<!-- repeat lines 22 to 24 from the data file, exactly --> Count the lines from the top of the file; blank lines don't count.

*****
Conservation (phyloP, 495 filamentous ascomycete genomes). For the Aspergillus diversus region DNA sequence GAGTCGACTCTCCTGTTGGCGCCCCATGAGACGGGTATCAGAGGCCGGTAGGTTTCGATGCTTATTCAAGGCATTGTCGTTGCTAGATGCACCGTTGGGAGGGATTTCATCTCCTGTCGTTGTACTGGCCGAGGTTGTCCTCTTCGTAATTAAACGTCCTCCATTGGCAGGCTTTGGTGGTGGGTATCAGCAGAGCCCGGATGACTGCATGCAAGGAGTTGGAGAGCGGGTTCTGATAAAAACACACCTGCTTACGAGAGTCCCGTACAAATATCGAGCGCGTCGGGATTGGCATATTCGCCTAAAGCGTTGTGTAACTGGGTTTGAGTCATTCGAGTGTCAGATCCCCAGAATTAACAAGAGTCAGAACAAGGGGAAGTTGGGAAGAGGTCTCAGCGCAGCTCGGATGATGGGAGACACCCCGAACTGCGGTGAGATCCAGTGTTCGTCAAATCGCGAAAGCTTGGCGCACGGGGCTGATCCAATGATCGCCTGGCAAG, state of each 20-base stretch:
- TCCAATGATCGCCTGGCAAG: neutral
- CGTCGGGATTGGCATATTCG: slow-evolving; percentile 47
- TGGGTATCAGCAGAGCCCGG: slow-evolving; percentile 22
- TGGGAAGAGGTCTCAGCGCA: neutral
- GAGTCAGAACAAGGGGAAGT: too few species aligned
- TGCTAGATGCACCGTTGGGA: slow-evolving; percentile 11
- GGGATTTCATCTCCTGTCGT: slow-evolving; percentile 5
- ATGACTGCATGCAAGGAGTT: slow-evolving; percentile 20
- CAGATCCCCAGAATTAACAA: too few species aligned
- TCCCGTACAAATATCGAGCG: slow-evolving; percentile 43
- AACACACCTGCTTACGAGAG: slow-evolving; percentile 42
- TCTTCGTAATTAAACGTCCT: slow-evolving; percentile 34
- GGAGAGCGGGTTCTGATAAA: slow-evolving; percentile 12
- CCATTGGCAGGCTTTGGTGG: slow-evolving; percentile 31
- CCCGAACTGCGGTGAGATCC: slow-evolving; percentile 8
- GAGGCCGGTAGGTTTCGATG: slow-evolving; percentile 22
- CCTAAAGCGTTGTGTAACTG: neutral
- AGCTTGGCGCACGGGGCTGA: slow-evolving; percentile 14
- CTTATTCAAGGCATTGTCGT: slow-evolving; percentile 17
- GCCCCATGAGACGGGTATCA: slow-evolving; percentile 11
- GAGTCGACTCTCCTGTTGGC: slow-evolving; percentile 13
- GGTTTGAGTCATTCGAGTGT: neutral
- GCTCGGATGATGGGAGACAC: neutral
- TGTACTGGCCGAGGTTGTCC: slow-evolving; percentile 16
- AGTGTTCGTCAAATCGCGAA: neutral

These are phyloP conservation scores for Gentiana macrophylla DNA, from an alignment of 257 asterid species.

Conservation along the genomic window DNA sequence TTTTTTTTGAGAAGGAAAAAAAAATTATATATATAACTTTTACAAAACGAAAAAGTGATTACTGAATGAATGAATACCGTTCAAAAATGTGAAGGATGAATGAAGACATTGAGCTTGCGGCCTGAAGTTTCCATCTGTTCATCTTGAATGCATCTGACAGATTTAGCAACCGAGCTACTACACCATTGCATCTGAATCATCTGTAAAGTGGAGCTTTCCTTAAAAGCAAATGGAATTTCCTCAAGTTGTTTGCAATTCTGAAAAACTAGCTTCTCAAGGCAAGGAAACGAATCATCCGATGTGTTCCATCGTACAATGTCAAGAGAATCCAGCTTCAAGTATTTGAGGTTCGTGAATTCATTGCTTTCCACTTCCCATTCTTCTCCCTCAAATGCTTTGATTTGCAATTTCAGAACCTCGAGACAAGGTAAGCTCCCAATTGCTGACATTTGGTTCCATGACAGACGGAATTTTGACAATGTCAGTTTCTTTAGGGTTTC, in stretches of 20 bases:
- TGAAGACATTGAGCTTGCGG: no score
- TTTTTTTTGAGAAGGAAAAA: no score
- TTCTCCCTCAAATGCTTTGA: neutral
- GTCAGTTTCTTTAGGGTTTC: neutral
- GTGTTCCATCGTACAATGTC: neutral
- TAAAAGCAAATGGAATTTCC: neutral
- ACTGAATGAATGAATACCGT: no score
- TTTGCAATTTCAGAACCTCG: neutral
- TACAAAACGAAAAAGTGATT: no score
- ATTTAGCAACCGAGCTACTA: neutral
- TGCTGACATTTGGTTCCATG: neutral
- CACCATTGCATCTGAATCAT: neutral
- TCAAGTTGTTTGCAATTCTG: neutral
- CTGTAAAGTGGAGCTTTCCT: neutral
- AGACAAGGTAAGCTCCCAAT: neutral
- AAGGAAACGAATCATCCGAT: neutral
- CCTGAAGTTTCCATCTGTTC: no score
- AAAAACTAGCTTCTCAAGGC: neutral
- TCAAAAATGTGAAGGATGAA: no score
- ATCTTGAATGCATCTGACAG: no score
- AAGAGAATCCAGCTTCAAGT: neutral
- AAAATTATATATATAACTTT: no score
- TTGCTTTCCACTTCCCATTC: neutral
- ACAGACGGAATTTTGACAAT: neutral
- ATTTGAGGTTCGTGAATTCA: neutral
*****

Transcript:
- GAGTCGACTCTCCTGTTGGC: slow-evolving; percentile 13
- GGTTTGAGTCATTCGAGTGT: neutral
- GCTCGGATGATGGGAGACAC: neutral